Dr. Cezar Alvarez Santos Senior IT FAO Rome and Technical Lead of the Project speaks at the meeting as FAO Representative in Rwanda, Attaher Maiga (L) looks on. (Photo Credit: New Times Rwanda)
Dr. Cezar Alvarez Santos Senior IT FAO Rome and Technical Lead of the Project speaks at the meeting as FAO Representative in Rwanda, Attaher Maiga (L) looks on. (Photo Credit: New Times Rwanda)

The United Nations’ Food and Agriculture Organization (FAO) has launched a new technology learning project in a bid to improve resilience of smallholder farmers in Rwanda.

Named ‘Agricultural Services and Digital Inclusion in Rwanda’, the project was developed in partnership with Rwanda’s Ministry of Agriculture and Animal Resources and the Ministry of Youth and ICT.

The project will see development of four mobile applications; ‘Cure and feed your livestock,’ ‘eNtrifood,’ ‘Weather and crop calendar,’ and ‘AgriMarketplace,’ all of which will be developed by Rwandan software developers.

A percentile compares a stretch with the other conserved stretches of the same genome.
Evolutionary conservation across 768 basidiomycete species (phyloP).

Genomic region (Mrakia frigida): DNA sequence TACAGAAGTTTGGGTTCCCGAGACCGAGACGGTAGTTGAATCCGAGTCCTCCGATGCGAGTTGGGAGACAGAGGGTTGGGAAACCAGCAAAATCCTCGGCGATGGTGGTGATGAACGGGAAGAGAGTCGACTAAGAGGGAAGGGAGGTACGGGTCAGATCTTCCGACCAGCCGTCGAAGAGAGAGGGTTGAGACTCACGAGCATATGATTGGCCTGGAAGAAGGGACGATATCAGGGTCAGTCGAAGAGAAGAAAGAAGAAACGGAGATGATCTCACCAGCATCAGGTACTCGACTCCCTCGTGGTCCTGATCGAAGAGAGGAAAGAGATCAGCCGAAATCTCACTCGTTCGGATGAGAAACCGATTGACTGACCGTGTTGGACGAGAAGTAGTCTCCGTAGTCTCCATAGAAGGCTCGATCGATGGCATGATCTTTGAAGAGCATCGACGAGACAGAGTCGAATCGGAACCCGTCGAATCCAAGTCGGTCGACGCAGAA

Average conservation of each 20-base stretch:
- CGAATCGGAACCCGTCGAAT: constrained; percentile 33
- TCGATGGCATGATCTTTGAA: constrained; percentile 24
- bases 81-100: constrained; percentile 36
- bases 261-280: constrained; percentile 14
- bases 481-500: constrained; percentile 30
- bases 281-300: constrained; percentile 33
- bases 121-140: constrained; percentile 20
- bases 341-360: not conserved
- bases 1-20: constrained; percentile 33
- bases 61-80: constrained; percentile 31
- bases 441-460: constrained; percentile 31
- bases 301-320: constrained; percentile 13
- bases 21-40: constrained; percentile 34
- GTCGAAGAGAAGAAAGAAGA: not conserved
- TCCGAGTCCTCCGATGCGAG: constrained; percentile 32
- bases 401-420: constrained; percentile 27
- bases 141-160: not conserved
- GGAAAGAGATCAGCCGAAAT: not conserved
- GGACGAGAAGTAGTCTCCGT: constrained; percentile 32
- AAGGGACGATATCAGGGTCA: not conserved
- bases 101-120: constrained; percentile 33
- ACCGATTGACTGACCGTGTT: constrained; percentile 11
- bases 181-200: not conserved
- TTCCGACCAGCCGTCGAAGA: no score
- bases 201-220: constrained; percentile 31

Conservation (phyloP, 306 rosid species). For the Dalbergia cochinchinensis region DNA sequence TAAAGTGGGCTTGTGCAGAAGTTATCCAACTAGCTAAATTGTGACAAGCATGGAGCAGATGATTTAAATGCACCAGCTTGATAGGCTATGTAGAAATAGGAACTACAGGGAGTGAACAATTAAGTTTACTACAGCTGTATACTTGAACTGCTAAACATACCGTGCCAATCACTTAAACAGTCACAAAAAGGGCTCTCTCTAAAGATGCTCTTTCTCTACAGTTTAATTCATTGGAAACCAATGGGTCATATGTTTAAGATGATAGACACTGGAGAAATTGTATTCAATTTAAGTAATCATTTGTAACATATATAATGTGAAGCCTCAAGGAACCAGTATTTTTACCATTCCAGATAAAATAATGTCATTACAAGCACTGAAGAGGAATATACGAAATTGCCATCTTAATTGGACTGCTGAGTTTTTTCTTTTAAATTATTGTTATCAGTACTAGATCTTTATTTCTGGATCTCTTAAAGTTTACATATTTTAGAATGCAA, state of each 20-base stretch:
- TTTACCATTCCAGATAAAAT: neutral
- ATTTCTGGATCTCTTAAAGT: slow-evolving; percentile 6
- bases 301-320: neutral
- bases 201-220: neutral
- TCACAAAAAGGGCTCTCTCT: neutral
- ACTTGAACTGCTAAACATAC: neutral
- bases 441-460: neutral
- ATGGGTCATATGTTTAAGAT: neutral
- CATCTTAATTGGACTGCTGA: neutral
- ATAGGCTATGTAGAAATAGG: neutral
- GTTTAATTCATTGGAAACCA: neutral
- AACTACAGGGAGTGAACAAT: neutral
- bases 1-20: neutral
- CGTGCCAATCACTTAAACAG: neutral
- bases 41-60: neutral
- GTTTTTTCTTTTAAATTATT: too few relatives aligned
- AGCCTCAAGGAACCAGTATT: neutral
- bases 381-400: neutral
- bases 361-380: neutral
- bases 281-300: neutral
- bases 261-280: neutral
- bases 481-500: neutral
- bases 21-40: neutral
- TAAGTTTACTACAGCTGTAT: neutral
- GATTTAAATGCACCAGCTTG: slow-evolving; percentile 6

According to officials, the applications will be organised around four themes mainly on animal health and feed, weather and climate change adaptation services, nutrition and agricultural market.

Dr. Cezar Alvarez Santos Senior IT FAO Rome and Technical Lead of the Project speaks at the meeting as FAO Representative in Rwanda, Attaher Maiga (L) looks on. (Photo Credit: New Times Rwanda)
Dr. Cezar Alvarez Santos Senior IT FAO Rome and Technical Lead of the Project speaks at the meeting as FAO Representative in Rwanda, Attaher Maiga (L) looks on. (Photo Credit: New Times Rwanda)

The project which will be piloted in Rwanda and Senegal is projected to later scale up in other countries.

It will enable farmers to access information on various agricultural services, including seeds for crop varieties, nutrients to feed their crops and access to climatic information from Rwanda Metrology Agency.

Farmers will be able to get information on how to treat livestock diseases based on the symptoms or the application will link them to a competent veterinarian in their locality who can help them.

The app, according to officials will have a database of veterinary service providers within specific areas to offer prompt assistance to farmers.

Speaking during the launch, FAO country representative Attaher Maiga told Rwandan local press that the application will be using a language that local farmers understand, adding that it will also have voice and text format options.